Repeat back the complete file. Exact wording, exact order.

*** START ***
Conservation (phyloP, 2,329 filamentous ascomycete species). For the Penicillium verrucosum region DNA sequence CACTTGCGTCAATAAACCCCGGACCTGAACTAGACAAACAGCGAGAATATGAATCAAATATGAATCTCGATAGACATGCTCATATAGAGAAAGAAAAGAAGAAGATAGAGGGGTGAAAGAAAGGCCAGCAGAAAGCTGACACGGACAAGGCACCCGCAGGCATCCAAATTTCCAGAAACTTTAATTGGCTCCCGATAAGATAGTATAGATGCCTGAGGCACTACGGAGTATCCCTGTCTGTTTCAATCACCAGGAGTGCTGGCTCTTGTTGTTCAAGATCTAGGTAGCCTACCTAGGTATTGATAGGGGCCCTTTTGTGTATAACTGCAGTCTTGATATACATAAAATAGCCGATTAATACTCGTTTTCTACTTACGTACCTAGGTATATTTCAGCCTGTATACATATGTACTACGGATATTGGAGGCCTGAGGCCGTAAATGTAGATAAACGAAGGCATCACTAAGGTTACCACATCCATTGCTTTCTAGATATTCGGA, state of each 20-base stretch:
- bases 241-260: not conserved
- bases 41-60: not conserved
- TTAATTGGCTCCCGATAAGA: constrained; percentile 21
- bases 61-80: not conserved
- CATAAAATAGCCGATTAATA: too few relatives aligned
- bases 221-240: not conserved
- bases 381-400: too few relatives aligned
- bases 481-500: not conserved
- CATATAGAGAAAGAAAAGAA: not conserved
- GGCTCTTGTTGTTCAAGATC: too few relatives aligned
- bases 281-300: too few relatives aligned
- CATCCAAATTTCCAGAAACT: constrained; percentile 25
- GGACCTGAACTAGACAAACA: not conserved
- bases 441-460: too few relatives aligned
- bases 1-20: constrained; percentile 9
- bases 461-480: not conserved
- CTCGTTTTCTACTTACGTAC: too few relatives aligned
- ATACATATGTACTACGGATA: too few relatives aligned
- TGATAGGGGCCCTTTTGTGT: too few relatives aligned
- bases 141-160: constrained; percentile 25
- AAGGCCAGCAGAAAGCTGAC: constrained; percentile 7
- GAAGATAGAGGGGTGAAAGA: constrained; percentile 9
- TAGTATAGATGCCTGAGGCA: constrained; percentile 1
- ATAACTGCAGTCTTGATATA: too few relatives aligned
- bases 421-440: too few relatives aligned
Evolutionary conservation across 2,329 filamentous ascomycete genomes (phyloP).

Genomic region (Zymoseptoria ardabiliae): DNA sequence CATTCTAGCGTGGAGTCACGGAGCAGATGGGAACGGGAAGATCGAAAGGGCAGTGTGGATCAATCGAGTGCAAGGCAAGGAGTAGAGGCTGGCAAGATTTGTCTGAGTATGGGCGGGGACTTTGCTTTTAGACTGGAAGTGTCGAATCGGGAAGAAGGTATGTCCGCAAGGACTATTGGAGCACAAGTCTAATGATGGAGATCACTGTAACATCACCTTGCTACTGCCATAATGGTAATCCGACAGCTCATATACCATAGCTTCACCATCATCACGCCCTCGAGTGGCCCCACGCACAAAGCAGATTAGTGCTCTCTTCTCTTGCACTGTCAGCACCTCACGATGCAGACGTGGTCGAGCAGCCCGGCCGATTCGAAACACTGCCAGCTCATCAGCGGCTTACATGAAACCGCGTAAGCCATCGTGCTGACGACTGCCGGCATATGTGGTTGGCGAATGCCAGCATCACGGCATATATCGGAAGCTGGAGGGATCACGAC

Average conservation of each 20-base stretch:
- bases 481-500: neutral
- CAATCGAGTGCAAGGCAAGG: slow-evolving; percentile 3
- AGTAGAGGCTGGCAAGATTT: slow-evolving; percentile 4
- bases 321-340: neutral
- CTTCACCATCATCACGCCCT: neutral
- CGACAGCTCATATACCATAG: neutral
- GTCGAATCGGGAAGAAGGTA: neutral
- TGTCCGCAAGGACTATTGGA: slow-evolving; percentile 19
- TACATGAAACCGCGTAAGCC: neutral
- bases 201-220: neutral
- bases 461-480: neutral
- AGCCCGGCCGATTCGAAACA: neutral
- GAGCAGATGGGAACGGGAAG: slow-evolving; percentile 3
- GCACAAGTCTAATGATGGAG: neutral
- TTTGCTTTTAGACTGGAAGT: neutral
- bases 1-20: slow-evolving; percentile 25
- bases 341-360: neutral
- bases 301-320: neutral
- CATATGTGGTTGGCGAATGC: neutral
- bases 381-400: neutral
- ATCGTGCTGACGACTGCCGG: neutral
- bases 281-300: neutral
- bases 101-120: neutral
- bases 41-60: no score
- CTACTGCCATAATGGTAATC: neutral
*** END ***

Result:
Conservation (phyloP, 2,329 filamentous ascomycete species). For the Penicillium verrucosum region DNA sequence CACTTGCGTCAATAAACCCCGGACCTGAACTAGACAAACAGCGAGAATATGAATCAAATATGAATCTCGATAGACATGCTCATATAGAGAAAGAAAAGAAGAAGATAGAGGGGTGAAAGAAAGGCCAGCAGAAAGCTGACACGGACAAGGCACCCGCAGGCATCCAAATTTCCAGAAACTTTAATTGGCTCCCGATAAGATAGTATAGATGCCTGAGGCACTACGGAGTATCCCTGTCTGTTTCAATCACCAGGAGTGCTGGCTCTTGTTGTTCAAGATCTAGGTAGCCTACCTAGGTATTGATAGGGGCCCTTTTGTGTATAACTGCAGTCTTGATATACATAAAATAGCCGATTAATACTCGTTTTCTACTTACGTACCTAGGTATATTTCAGCCTGTATACATATGTACTACGGATATTGGAGGCCTGAGGCCGTAAATGTAGATAAACGAAGGCATCACTAAGGTTACCACATCCATTGCTTTCTAGATATTCGGA, state of each 20-base stretch:
- bases 241-260: not conserved
- bases 41-60: not conserved
- TTAATTGGCTCCCGATAAGA: constrained; percentile 21
- bases 61-80: not conserved
- CATAAAATAGCCGATTAATA: too few relatives aligned
- bases 221-240: not conserved
- bases 381-400: too few relatives aligned
- bases 481-500: not conserved
- CATATAGAGAAAGAAAAGAA: not conserved
- GGCTCTTGTTGTTCAAGATC: too few relatives aligned
- bases 281-300: too few relatives aligned
- CATCCAAATTTCCAGAAACT: constrained; percentile 25
- GGACCTGAACTAGACAAACA: not conserved
- bases 441-460: too few relatives aligned
- bases 1-20: constrained; percentile 9
- bases 461-480: not conserved
- CTCGTTTTCTACTTACGTAC: too few relatives aligned
- ATACATATGTACTACGGATA: too few relatives aligned
- TGATAGGGGCCCTTTTGTGT: too few relatives aligned
- bases 141-160: constrained; percentile 25
- AAGGCCAGCAGAAAGCTGAC: constrained; percentile 7
- GAAGATAGAGGGGTGAAAGA: constrained; percentile 9
- TAGTATAGATGCCTGAGGCA: constrained; percentile 1
- ATAACTGCAGTCTTGATATA: too few relatives aligned
- bases 421-440: too few relatives aligned
Evolutionary conservation across 2,329 filamentous ascomycete genomes (phyloP).

Genomic region (Zymoseptoria ardabiliae): DNA sequence CATTCTAGCGTGGAGTCACGGAGCAGATGGGAACGGGAAGATCGAAAGGGCAGTGTGGATCAATCGAGTGCAAGGCAAGGAGTAGAGGCTGGCAAGATTTGTCTGAGTATGGGCGGGGACTTTGCTTTTAGACTGGAAGTGTCGAATCGGGAAGAAGGTATGTCCGCAAGGACTATTGGAGCACAAGTCTAATGATGGAGATCACTGTAACATCACCTTGCTACTGCCATAATGGTAATCCGACAGCTCATATACCATAGCTTCACCATCATCACGCCCTCGAGTGGCCCCACGCACAAAGCAGATTAGTGCTCTCTTCTCTTGCACTGTCAGCACCTCACGATGCAGACGTGGTCGAGCAGCCCGGCCGATTCGAAACACTGCCAGCTCATCAGCGGCTTACATGAAACCGCGTAAGCCATCGTGCTGACGACTGCCGGCATATGTGGTTGGCGAATGCCAGCATCACGGCATATATCGGAAGCTGGAGGGATCACGAC

Average conservation of each 20-base stretch:
- bases 481-500: neutral
- CAATCGAGTGCAAGGCAAGG: slow-evolving; percentile 3
- AGTAGAGGCTGGCAAGATTT: slow-evolving; percentile 4
- bases 321-340: neutral
- CTTCACCATCATCACGCCCT: neutral
- CGACAGCTCATATACCATAG: neutral
- GTCGAATCGGGAAGAAGGTA: neutral
- TGTCCGCAAGGACTATTGGA: slow-evolving; percentile 19
- TACATGAAACCGCGTAAGCC: neutral
- bases 201-220: neutral
- bases 461-480: neutral
- AGCCCGGCCGATTCGAAACA: neutral
- GAGCAGATGGGAACGGGAAG: slow-evolving; percentile 3
- GCACAAGTCTAATGATGGAG: neutral
- TTTGCTTTTAGACTGGAAGT: neutral
- bases 1-20: slow-evolving; percentile 25
- bases 341-360: neutral
- bases 301-320: neutral
- CATATGTGGTTGGCGAATGC: neutral
- bases 381-400: neutral
- ATCGTGCTGACGACTGCCGG: neutral
- bases 281-300: neutral
- bases 101-120: neutral
- bases 41-60: no score
- CTACTGCCATAATGGTAATC: neutral